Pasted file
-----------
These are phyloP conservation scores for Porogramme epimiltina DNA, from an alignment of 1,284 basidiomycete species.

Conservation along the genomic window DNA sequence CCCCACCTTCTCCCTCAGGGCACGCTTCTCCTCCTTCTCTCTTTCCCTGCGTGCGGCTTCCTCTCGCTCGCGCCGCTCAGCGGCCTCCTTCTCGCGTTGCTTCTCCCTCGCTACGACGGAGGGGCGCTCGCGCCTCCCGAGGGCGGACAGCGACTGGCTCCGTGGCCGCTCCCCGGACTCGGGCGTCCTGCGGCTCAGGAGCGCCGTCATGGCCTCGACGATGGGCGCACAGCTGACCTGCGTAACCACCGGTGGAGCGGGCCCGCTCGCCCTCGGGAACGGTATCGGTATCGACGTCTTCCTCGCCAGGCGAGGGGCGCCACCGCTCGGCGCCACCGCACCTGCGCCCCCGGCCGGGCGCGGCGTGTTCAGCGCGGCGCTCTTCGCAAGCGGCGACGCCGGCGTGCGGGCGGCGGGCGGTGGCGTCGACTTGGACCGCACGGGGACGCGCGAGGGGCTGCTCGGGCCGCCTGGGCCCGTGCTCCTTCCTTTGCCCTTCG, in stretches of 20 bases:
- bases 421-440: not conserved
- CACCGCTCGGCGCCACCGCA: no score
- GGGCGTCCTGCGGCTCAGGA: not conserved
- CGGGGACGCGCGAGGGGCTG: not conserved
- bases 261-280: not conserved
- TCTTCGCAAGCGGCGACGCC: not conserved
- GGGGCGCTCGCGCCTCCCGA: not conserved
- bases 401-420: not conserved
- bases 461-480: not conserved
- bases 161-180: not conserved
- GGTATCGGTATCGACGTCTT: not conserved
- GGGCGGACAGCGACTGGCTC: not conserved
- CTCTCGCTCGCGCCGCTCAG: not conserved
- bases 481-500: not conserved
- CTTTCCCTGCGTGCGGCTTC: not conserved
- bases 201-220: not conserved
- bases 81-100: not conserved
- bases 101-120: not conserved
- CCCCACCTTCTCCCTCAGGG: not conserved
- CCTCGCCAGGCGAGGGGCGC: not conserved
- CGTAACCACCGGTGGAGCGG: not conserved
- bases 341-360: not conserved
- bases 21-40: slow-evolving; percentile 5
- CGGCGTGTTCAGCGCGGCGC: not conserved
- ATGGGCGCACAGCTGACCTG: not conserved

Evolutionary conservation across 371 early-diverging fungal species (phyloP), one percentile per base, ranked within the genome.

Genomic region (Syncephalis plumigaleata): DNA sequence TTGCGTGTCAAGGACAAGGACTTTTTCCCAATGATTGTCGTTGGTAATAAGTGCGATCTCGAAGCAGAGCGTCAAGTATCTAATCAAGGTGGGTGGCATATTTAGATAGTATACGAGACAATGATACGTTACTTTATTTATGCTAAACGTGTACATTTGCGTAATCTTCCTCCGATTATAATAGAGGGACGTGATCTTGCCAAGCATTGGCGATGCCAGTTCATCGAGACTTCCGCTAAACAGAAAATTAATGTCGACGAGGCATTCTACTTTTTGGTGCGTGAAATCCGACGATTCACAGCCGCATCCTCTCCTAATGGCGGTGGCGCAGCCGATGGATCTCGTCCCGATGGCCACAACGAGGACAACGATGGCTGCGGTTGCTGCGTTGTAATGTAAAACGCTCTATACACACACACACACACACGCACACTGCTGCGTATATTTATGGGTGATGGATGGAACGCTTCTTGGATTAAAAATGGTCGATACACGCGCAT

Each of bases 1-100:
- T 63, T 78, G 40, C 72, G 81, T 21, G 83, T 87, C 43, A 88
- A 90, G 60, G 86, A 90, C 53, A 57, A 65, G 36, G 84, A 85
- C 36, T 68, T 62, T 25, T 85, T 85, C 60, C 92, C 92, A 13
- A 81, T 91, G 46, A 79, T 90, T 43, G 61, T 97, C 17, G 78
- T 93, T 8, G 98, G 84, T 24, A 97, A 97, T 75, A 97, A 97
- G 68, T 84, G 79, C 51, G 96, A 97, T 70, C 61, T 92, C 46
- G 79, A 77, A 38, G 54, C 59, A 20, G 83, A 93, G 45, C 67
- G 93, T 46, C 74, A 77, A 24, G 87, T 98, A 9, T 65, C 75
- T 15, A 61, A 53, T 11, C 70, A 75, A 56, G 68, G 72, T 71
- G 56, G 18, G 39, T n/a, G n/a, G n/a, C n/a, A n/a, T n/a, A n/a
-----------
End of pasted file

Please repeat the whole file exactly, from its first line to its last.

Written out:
These are phyloP conservation scores for Porogramme epimiltina DNA, from an alignment of 1,284 basidiomycete species.

Conservation along the genomic window DNA sequence CCCCACCTTCTCCCTCAGGGCACGCTTCTCCTCCTTCTCTCTTTCCCTGCGTGCGGCTTCCTCTCGCTCGCGCCGCTCAGCGGCCTCCTTCTCGCGTTGCTTCTCCCTCGCTACGACGGAGGGGCGCTCGCGCCTCCCGAGGGCGGACAGCGACTGGCTCCGTGGCCGCTCCCCGGACTCGGGCGTCCTGCGGCTCAGGAGCGCCGTCATGGCCTCGACGATGGGCGCACAGCTGACCTGCGTAACCACCGGTGGAGCGGGCCCGCTCGCCCTCGGGAACGGTATCGGTATCGACGTCTTCCTCGCCAGGCGAGGGGCGCCACCGCTCGGCGCCACCGCACCTGCGCCCCCGGCCGGGCGCGGCGTGTTCAGCGCGGCGCTCTTCGCAAGCGGCGACGCCGGCGTGCGGGCGGCGGGCGGTGGCGTCGACTTGGACCGCACGGGGACGCGCGAGGGGCTGCTCGGGCCGCCTGGGCCCGTGCTCCTTCCTTTGCCCTTCG, in stretches of 20 bases:
- bases 421-440: not conserved
- CACCGCTCGGCGCCACCGCA: no score
- GGGCGTCCTGCGGCTCAGGA: not conserved
- CGGGGACGCGCGAGGGGCTG: not conserved
- bases 261-280: not conserved
- TCTTCGCAAGCGGCGACGCC: not conserved
- GGGGCGCTCGCGCCTCCCGA: not conserved
- bases 401-420: not conserved
- bases 461-480: not conserved
- bases 161-180: not conserved
- GGTATCGGTATCGACGTCTT: not conserved
- GGGCGGACAGCGACTGGCTC: not conserved
- CTCTCGCTCGCGCCGCTCAG: not conserved
- bases 481-500: not conserved
- CTTTCCCTGCGTGCGGCTTC: not conserved
- bases 201-220: not conserved
- bases 81-100: not conserved
- bases 101-120: not conserved
- CCCCACCTTCTCCCTCAGGG: not conserved
- CCTCGCCAGGCGAGGGGCGC: not conserved
- CGTAACCACCGGTGGAGCGG: not conserved
- bases 341-360: not conserved
- bases 21-40: slow-evolving; percentile 5
- CGGCGTGTTCAGCGCGGCGC: not conserved
- ATGGGCGCACAGCTGACCTG: not conserved

Evolutionary conservation across 371 early-diverging fungal species (phyloP), one percentile per base, ranked within the genome.

Genomic region (Syncephalis plumigaleata): DNA sequence TTGCGTGTCAAGGACAAGGACTTTTTCCCAATGATTGTCGTTGGTAATAAGTGCGATCTCGAAGCAGAGCGTCAAGTATCTAATCAAGGTGGGTGGCATATTTAGATAGTATACGAGACAATGATACGTTACTTTATTTATGCTAAACGTGTACATTTGCGTAATCTTCCTCCGATTATAATAGAGGGACGTGATCTTGCCAAGCATTGGCGATGCCAGTTCATCGAGACTTCCGCTAAACAGAAAATTAATGTCGACGAGGCATTCTACTTTTTGGTGCGTGAAATCCGACGATTCACAGCCGCATCCTCTCCTAATGGCGGTGGCGCAGCCGATGGATCTCGTCCCGATGGCCACAACGAGGACAACGATGGCTGCGGTTGCTGCGTTGTAATGTAAAACGCTCTATACACACACACACACACACGCACACTGCTGCGTATATTTATGGGTGATGGATGGAACGCTTCTTGGATTAAAAATGGTCGATACACGCGCAT

Each of bases 1-100:
- T 63, T 78, G 40, C 72, G 81, T 21, G 83, T 87, C 43, A 88
- A 90, G 60, G 86, A 90, C 53, A 57, A 65, G 36, G 84, A 85
- C 36, T 68, T 62, T 25, T 85, T 85, C 60, C 92, C 92, A 13
- A 81, T 91, G 46, A 79, T 90, T 43, G 61, T 97, C 17, G 78
- T 93, T 8, G 98, G 84, T 24, A 97, A 97, T 75, A 97, A 97
- G 68, T 84, G 79, C 51, G 96, A 97, T 70, C 61, T 92, C 46
- G 79, A 77, A 38, G 54, C 59, A 20, G 83, A 93, G 45, C 67
- G 93, T 46, C 74, A 77, A 24, G 87, T 98, A 9, T 65, C 75
- T 15, A 61, A 53, T 11, C 70, A 75, A 56, G 68, G 72, T 71
- G 56, G 18, G 39, T n/a, G n/a, G n/a, C n/a, A n/a, T n/a, A n/a